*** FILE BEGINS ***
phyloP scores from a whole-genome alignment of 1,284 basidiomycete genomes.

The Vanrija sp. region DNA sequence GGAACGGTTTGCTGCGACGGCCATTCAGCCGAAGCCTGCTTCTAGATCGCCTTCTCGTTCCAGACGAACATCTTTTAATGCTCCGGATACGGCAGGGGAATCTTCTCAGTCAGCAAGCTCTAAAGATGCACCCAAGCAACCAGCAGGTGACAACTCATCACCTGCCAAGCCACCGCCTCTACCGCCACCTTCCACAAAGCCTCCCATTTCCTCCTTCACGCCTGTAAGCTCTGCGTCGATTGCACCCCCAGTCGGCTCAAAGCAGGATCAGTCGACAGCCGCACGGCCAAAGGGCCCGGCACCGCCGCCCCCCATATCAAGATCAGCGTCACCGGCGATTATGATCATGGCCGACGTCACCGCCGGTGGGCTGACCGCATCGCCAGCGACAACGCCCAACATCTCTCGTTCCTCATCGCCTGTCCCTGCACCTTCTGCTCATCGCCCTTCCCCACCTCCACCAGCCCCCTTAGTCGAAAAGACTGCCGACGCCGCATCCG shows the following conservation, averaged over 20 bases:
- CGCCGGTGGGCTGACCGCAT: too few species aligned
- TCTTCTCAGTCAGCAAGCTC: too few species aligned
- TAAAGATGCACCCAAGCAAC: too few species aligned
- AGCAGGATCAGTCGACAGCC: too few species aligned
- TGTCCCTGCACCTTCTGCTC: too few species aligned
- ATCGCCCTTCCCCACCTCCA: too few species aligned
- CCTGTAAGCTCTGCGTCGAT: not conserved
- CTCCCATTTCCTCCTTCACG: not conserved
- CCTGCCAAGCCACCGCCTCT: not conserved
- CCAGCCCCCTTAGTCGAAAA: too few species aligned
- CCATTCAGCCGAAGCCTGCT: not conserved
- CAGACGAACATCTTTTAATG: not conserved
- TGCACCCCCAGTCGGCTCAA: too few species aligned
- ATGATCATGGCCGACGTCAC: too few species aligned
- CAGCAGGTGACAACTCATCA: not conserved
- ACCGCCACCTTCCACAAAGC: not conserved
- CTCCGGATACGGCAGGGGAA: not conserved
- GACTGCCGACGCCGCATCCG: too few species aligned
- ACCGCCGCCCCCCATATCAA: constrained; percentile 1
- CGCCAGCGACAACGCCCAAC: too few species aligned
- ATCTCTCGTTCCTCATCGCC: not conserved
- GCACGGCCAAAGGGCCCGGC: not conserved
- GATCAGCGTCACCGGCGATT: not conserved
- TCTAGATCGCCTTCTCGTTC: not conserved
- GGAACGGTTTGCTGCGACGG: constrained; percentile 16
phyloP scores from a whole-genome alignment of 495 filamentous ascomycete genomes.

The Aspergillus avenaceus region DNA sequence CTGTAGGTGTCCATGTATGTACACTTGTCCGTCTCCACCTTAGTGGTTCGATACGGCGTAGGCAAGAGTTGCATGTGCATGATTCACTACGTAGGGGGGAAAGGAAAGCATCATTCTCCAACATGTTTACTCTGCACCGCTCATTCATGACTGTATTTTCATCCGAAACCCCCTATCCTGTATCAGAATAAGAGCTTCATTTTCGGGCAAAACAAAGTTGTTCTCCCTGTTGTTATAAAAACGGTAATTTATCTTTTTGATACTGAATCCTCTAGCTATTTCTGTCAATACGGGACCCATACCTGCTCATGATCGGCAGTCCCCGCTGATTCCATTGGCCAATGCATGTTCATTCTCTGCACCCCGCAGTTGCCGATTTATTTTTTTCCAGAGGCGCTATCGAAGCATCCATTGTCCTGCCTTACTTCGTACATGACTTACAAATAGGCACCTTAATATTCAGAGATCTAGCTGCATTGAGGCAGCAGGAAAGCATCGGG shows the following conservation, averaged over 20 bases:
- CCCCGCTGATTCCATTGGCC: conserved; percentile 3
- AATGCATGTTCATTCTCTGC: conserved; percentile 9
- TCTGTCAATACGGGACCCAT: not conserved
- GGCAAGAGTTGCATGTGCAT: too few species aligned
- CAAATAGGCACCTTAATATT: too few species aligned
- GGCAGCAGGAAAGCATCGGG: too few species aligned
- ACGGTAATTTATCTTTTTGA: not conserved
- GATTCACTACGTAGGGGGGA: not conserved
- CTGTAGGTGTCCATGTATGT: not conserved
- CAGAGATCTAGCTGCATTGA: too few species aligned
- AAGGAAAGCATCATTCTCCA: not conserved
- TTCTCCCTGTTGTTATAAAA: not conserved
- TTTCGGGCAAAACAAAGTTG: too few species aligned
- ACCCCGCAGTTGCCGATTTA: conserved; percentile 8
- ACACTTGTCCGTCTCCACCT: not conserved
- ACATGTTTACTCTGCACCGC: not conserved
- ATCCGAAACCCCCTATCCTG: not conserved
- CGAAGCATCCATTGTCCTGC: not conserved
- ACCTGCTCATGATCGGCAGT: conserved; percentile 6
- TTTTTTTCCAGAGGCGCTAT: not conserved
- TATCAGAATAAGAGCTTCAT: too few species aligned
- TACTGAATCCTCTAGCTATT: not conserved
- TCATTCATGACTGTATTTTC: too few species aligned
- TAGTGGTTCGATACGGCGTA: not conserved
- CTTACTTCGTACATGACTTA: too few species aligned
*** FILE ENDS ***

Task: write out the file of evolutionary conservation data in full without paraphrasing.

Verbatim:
phyloP scores from a whole-genome alignment of 1,284 basidiomycete genomes.

The Vanrija sp. region DNA sequence GGAACGGTTTGCTGCGACGGCCATTCAGCCGAAGCCTGCTTCTAGATCGCCTTCTCGTTCCAGACGAACATCTTTTAATGCTCCGGATACGGCAGGGGAATCTTCTCAGTCAGCAAGCTCTAAAGATGCACCCAAGCAACCAGCAGGTGACAACTCATCACCTGCCAAGCCACCGCCTCTACCGCCACCTTCCACAAAGCCTCCCATTTCCTCCTTCACGCCTGTAAGCTCTGCGTCGATTGCACCCCCAGTCGGCTCAAAGCAGGATCAGTCGACAGCCGCACGGCCAAAGGGCCCGGCACCGCCGCCCCCCATATCAAGATCAGCGTCACCGGCGATTATGATCATGGCCGACGTCACCGCCGGTGGGCTGACCGCATCGCCAGCGACAACGCCCAACATCTCTCGTTCCTCATCGCCTGTCCCTGCACCTTCTGCTCATCGCCCTTCCCCACCTCCACCAGCCCCCTTAGTCGAAAAGACTGCCGACGCCGCATCCG shows the following conservation, averaged over 20 bases:
- CGCCGGTGGGCTGACCGCAT: too few species aligned
- TCTTCTCAGTCAGCAAGCTC: too few species aligned
- TAAAGATGCACCCAAGCAAC: too few species aligned
- AGCAGGATCAGTCGACAGCC: too few species aligned
- TGTCCCTGCACCTTCTGCTC: too few species aligned
- ATCGCCCTTCCCCACCTCCA: too few species aligned
- CCTGTAAGCTCTGCGTCGAT: not conserved
- CTCCCATTTCCTCCTTCACG: not conserved
- CCTGCCAAGCCACCGCCTCT: not conserved
- CCAGCCCCCTTAGTCGAAAA: too few species aligned
- CCATTCAGCCGAAGCCTGCT: not conserved
- CAGACGAACATCTTTTAATG: not conserved
- TGCACCCCCAGTCGGCTCAA: too few species aligned
- ATGATCATGGCCGACGTCAC: too few species aligned
- CAGCAGGTGACAACTCATCA: not conserved
- ACCGCCACCTTCCACAAAGC: not conserved
- CTCCGGATACGGCAGGGGAA: not conserved
- GACTGCCGACGCCGCATCCG: too few species aligned
- ACCGCCGCCCCCCATATCAA: constrained; percentile 1
- CGCCAGCGACAACGCCCAAC: too few species aligned
- ATCTCTCGTTCCTCATCGCC: not conserved
- GCACGGCCAAAGGGCCCGGC: not conserved
- GATCAGCGTCACCGGCGATT: not conserved
- TCTAGATCGCCTTCTCGTTC: not conserved
- GGAACGGTTTGCTGCGACGG: constrained; percentile 16
phyloP scores from a whole-genome alignment of 495 filamentous ascomycete genomes.

The Aspergillus avenaceus region DNA sequence CTGTAGGTGTCCATGTATGTACACTTGTCCGTCTCCACCTTAGTGGTTCGATACGGCGTAGGCAAGAGTTGCATGTGCATGATTCACTACGTAGGGGGGAAAGGAAAGCATCATTCTCCAACATGTTTACTCTGCACCGCTCATTCATGACTGTATTTTCATCCGAAACCCCCTATCCTGTATCAGAATAAGAGCTTCATTTTCGGGCAAAACAAAGTTGTTCTCCCTGTTGTTATAAAAACGGTAATTTATCTTTTTGATACTGAATCCTCTAGCTATTTCTGTCAATACGGGACCCATACCTGCTCATGATCGGCAGTCCCCGCTGATTCCATTGGCCAATGCATGTTCATTCTCTGCACCCCGCAGTTGCCGATTTATTTTTTTCCAGAGGCGCTATCGAAGCATCCATTGTCCTGCCTTACTTCGTACATGACTTACAAATAGGCACCTTAATATTCAGAGATCTAGCTGCATTGAGGCAGCAGGAAAGCATCGGG shows the following conservation, averaged over 20 bases:
- CCCCGCTGATTCCATTGGCC: conserved; percentile 3
- AATGCATGTTCATTCTCTGC: conserved; percentile 9
- TCTGTCAATACGGGACCCAT: not conserved
- GGCAAGAGTTGCATGTGCAT: too few species aligned
- CAAATAGGCACCTTAATATT: too few species aligned
- GGCAGCAGGAAAGCATCGGG: too few species aligned
- ACGGTAATTTATCTTTTTGA: not conserved
- GATTCACTACGTAGGGGGGA: not conserved
- CTGTAGGTGTCCATGTATGT: not conserved
- CAGAGATCTAGCTGCATTGA: too few species aligned
- AAGGAAAGCATCATTCTCCA: not conserved
- TTCTCCCTGTTGTTATAAAA: not conserved
- TTTCGGGCAAAACAAAGTTG: too few species aligned
- ACCCCGCAGTTGCCGATTTA: conserved; percentile 8
- ACACTTGTCCGTCTCCACCT: not conserved
- ACATGTTTACTCTGCACCGC: not conserved
- ATCCGAAACCCCCTATCCTG: not conserved
- CGAAGCATCCATTGTCCTGC: not conserved
- ACCTGCTCATGATCGGCAGT: conserved; percentile 6
- TTTTTTTCCAGAGGCGCTAT: not conserved
- TATCAGAATAAGAGCTTCAT: too few species aligned
- TACTGAATCCTCTAGCTATT: not conserved
- TCATTCATGACTGTATTTTC: too few species aligned
- TAGTGGTTCGATACGGCGTA: not conserved
- CTTACTTCGTACATGACTTA: too few species aligned